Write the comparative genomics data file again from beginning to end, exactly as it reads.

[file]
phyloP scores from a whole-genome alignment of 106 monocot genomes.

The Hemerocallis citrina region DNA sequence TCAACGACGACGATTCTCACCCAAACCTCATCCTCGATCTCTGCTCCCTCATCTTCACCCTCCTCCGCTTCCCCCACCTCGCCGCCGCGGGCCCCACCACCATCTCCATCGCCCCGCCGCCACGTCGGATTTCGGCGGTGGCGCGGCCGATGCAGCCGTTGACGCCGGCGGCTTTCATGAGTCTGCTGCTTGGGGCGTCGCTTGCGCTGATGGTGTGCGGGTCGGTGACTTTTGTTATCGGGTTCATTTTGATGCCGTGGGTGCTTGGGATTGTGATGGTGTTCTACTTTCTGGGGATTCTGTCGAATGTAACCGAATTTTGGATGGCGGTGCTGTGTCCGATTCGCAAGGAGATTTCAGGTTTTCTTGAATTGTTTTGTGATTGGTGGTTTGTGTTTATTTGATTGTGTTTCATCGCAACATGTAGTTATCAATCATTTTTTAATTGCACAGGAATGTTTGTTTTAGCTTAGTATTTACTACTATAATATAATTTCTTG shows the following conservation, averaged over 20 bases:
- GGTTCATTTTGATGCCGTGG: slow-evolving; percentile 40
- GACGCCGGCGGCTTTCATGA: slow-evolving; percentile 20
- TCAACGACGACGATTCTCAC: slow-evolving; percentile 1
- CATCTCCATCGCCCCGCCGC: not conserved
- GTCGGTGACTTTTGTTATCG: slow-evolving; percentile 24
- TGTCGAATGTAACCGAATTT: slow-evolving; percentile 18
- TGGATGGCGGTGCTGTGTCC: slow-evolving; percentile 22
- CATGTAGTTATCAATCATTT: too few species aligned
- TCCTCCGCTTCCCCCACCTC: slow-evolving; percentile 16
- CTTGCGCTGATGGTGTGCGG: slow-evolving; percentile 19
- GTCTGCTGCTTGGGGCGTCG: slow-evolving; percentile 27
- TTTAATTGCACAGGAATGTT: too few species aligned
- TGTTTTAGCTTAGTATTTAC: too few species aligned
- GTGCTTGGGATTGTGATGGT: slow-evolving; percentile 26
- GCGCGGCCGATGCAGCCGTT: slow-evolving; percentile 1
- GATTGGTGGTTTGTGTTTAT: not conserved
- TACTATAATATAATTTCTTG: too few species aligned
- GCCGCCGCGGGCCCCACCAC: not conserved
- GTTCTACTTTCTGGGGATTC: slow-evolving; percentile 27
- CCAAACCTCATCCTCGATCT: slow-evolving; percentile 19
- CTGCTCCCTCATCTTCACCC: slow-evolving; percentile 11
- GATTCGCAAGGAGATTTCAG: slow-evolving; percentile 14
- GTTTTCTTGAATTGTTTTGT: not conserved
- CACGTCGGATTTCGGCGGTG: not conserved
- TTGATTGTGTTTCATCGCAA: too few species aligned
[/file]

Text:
phyloP scores from a whole-genome alignment of 106 monocot genomes.

The Hemerocallis citrina region DNA sequence TCAACGACGACGATTCTCACCCAAACCTCATCCTCGATCTCTGCTCCCTCATCTTCACCCTCCTCCGCTTCCCCCACCTCGCCGCCGCGGGCCCCACCACCATCTCCATCGCCCCGCCGCCACGTCGGATTTCGGCGGTGGCGCGGCCGATGCAGCCGTTGACGCCGGCGGCTTTCATGAGTCTGCTGCTTGGGGCGTCGCTTGCGCTGATGGTGTGCGGGTCGGTGACTTTTGTTATCGGGTTCATTTTGATGCCGTGGGTGCTTGGGATTGTGATGGTGTTCTACTTTCTGGGGATTCTGTCGAATGTAACCGAATTTTGGATGGCGGTGCTGTGTCCGATTCGCAAGGAGATTTCAGGTTTTCTTGAATTGTTTTGTGATTGGTGGTTTGTGTTTATTTGATTGTGTTTCATCGCAACATGTAGTTATCAATCATTTTTTAATTGCACAGGAATGTTTGTTTTAGCTTAGTATTTACTACTATAATATAATTTCTTG shows the following conservation, averaged over 20 bases:
- GGTTCATTTTGATGCCGTGG: slow-evolving; percentile 40
- GACGCCGGCGGCTTTCATGA: slow-evolving; percentile 20
- TCAACGACGACGATTCTCAC: slow-evolving; percentile 1
- CATCTCCATCGCCCCGCCGC: not conserved
- GTCGGTGACTTTTGTTATCG: slow-evolving; percentile 24
- TGTCGAATGTAACCGAATTT: slow-evolving; percentile 18
- TGGATGGCGGTGCTGTGTCC: slow-evolving; percentile 22
- CATGTAGTTATCAATCATTT: too few species aligned
- TCCTCCGCTTCCCCCACCTC: slow-evolving; percentile 16
- CTTGCGCTGATGGTGTGCGG: slow-evolving; percentile 19
- GTCTGCTGCTTGGGGCGTCG: slow-evolving; percentile 27
- TTTAATTGCACAGGAATGTT: too few species aligned
- TGTTTTAGCTTAGTATTTAC: too few species aligned
- GTGCTTGGGATTGTGATGGT: slow-evolving; percentile 26
- GCGCGGCCGATGCAGCCGTT: slow-evolving; percentile 1
- GATTGGTGGTTTGTGTTTAT: not conserved
- TACTATAATATAATTTCTTG: too few species aligned
- GCCGCCGCGGGCCCCACCAC: not conserved
- GTTCTACTTTCTGGGGATTC: slow-evolving; percentile 27
- CCAAACCTCATCCTCGATCT: slow-evolving; percentile 19
- CTGCTCCCTCATCTTCACCC: slow-evolving; percentile 11
- GATTCGCAAGGAGATTTCAG: slow-evolving; percentile 14
- GTTTTCTTGAATTGTTTTGT: not conserved
- CACGTCGGATTTCGGCGGTG: not conserved
- TTGATTGTGTTTCATCGCAA: too few species aligned